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Kevin Smith's last few movies have stayed on my DVD shelves longer and longer before I watched them. It's the most passive way I can think of to pass judgment: paying money for something that I choose to ignore. Just so happens this website entered my life...yadda yadda yadda...I just watched Cop Out during its first week of home release. To counter that, I didn't buy it. I rented it with two other movies at Blockbuster because it made it cheaper. And for that and that alone, I didn't feel cheated. There is no exception that proves the rule of averages. There is just the average. There is Cop Out.
"Rock Out With Your Glock Out" is the tagline on the front of this DVD that almost made my already trembling hand open up and let the plastic case fall to the ground, causing a scene. Cop Out is one of those movies that had so much internet blabber during its production that it soured me completely. I expected a wreck, or at least a cinematic fender bender. It really isn't so bad. This is what Beverly Hills Cop 3 possibly should have been. Recognize the blurb potential here: Cop Out is timeless...because it could have been made in 1985 and nobody could tell the difference. (Except for the cell-phone costume.) If only the Saturday Night Live players of old had utilized overabundant improvisation like this generation has.
Jimmy Monroe (a battery-powered Bruce Willis) and Paul Hodges (Tracy Morgan) have been partners in crimebusting for nine years. A familiar shorthand language should exist between the two by now. But, of course, they talk like they're in a movie. In fact, the first scene, Paul's interrogation of a suspect, has Morgan zipping through as many different film-character quotes as the viewer can stand. It's a microcosm of the next 100+ minutes, where scenes are long on jokes and paced like a horse in shoes of varying weights. More things are funny than aren't, but the story is completely cheesy and non-ironic, which highlights its flimsiness.
Jimmy and Paul get themselves suspended after a sting goes wrong, which puts a damper on Jimmy's ability to pay for his daughter's $50,000 wedding. If he can't pay, it means her wealthy stepfather Roy (Jason Lee) will pay for it, thus hurting Jimmy's ego. Roy's a prick, but probably only because Jimmy was one first. Whose pride is worth $50,000? Not mine. So the grand scheme for quick cash is to sell a rare Andy Palko baseball card. Unfortunately, the store Jimmy chooses to sell it in is robbed, and Paul is too distracted to stop it. They've got to get that card!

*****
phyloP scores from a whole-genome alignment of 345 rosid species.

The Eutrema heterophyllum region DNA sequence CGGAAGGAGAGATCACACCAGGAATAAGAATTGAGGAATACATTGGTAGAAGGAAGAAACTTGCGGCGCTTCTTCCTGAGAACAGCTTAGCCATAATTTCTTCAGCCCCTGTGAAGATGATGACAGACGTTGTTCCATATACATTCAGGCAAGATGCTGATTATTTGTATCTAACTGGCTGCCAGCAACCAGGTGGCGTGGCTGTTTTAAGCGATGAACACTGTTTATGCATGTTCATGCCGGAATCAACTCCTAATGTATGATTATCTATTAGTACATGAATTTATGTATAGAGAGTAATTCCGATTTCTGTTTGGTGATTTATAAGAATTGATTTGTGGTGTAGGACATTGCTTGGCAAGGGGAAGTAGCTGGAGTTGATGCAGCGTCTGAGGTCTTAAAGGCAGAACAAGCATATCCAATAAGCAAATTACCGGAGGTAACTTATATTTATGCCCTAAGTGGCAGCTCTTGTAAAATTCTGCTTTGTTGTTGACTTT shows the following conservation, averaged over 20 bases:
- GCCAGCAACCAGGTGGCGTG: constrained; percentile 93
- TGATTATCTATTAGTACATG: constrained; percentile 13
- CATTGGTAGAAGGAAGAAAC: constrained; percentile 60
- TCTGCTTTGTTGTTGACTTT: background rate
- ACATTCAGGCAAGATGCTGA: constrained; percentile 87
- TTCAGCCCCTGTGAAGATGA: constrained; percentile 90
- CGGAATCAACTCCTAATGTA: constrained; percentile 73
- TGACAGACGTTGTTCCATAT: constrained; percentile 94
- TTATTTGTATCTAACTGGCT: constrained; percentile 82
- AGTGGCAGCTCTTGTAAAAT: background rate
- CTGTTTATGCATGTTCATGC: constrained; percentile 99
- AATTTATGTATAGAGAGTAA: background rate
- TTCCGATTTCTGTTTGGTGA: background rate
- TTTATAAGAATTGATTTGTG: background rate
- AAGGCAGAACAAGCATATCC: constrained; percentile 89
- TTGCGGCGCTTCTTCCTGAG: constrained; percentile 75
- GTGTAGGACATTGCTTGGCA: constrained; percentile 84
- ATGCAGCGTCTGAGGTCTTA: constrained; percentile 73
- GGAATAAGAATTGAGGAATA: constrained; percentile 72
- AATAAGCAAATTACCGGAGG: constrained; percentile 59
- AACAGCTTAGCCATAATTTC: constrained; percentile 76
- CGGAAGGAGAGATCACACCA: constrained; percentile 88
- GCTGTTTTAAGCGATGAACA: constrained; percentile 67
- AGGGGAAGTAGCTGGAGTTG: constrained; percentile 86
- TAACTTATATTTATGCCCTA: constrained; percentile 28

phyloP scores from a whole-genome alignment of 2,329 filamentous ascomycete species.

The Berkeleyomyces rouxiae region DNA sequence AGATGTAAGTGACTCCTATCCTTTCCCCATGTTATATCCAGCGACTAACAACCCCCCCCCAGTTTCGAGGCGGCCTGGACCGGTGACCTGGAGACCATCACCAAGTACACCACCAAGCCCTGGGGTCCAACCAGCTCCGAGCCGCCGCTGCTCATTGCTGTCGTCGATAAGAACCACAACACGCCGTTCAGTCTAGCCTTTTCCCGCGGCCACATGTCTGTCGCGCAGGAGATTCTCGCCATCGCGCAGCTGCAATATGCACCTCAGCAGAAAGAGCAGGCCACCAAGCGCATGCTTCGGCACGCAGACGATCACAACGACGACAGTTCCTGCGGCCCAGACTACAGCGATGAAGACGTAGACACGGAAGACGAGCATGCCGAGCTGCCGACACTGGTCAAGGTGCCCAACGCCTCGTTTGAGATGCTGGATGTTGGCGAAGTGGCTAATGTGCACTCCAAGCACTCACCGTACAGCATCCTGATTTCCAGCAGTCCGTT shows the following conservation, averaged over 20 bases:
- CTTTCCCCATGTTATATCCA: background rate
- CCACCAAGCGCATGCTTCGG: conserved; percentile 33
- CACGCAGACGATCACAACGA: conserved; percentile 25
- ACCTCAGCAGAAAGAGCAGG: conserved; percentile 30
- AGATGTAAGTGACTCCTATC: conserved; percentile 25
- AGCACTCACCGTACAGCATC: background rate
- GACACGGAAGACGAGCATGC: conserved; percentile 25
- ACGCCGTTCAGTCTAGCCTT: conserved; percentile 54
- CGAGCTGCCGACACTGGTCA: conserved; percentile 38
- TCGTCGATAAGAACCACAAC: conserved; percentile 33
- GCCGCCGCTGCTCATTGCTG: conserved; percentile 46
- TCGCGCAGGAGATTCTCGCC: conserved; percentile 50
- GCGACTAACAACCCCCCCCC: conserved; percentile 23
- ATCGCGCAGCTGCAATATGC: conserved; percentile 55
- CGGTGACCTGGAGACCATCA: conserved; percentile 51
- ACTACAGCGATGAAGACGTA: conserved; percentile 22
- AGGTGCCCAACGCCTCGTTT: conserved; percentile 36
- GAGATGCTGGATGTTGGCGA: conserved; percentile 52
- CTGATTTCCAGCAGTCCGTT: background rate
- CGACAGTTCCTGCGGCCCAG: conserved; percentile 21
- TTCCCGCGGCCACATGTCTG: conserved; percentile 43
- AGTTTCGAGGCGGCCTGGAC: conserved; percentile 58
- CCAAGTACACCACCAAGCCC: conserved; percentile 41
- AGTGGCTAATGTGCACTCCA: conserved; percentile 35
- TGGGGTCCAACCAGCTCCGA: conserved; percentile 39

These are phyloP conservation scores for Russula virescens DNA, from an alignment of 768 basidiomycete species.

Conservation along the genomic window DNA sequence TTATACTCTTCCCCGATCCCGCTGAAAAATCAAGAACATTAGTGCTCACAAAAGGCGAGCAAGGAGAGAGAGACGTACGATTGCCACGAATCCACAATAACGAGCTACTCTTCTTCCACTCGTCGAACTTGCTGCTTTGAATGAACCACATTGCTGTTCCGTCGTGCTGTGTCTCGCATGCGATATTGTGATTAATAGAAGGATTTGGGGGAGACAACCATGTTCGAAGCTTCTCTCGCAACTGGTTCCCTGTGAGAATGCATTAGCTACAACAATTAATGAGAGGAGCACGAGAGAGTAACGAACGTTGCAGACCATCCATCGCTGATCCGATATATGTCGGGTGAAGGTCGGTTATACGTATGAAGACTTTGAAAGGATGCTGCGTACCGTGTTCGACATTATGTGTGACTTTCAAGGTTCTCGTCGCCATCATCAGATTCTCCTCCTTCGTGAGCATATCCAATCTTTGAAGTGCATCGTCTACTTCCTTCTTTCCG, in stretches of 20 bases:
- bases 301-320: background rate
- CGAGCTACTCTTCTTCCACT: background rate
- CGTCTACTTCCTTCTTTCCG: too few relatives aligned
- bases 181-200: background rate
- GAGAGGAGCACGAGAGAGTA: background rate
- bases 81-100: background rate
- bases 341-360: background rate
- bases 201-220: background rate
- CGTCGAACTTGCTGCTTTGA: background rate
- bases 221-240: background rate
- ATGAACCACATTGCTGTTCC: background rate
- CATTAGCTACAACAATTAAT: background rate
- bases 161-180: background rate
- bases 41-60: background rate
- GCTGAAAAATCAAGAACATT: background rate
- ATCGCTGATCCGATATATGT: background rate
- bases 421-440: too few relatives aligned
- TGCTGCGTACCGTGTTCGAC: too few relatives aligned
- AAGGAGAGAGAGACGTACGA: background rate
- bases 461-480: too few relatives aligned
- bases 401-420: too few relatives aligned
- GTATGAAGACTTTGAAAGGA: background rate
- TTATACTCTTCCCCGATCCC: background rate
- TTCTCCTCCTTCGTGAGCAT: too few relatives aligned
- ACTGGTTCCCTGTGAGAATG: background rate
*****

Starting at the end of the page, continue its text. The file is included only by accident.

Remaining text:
Enter the B-story: Paul was distracted by a phone call with his wife (Rashida Jones), whom he is all about sexing up but has recently become suspicious of. He thinks something extra-marital is happening between her and a neighbor, so much so that a nanny-cam is brought into things. I know the storyline only exists to give Tracy Morgan a female to talk about during his monologue-length ad-libs, but it's incredibly weak nonetheless.
If you can believe it, the sting-suspect and the hobby-store robbery all link back to the same person, Poh Boy (Guillermo Diaz), who may or may not have the Palko card, depending on whether or not Jimmy can retrieve a stolen car...yawn...that has a girl in the trunk. It's all action-comedy mechanics, and it all stinks of laziness. Seann William Scott plays the parkour-fanatic thief who ends up helping Jimmy and Paul along the way. His scenes are way too long and use easy humor as a crutch. There are myriad bit roles by famous funny folk, but the only ones that prove enjoyable are Kevin Pollack and Adam Brody. They play two other detectives who are the sticks in Jimmy and Paul's craws. I wanted the movie to have been about them, where Tracy Morgan would show up only occasionally.
The direction is so by-the-book it's not even worth mentioning, except to be put off by those scenes where the ad libs just keep on going. Nobody will want Smith to do a Bourne movie, but it's far from unwatchable. Take a listen to the songs that are accompanying some of that direction though. The score by veteran composer Harold Faltermeyer is adequate, but the popular song selection is appalling, though it reinforces the 1980s vibe. Ram Jam, Rakim, Beastie Boys. There are more black people on those songs than there are in the movie. And speaking of ethnicity, nothing about Poh Boy and his posse is realistic, though a Spanish Cypress Hill song accompanies their actions at one point.
Never (ever ever) the sum of its potentially cohesive parts, Cop Out is as predictable as breakfast, and is sectioned out as such. You've seen everyone in this movie in something better. If you've got the time to kill (and Morgan references A Time to Kill in the opening), then by all means give this disc a spin. Just don't expect more than the title suggests, as with the film I Bought a Vampire Motorcycle. Bring on Red State.
The Blu-Ray was rented out, so I had to get the DVD, which has no special features on it. A cloak of gracious shame on everyone involved!
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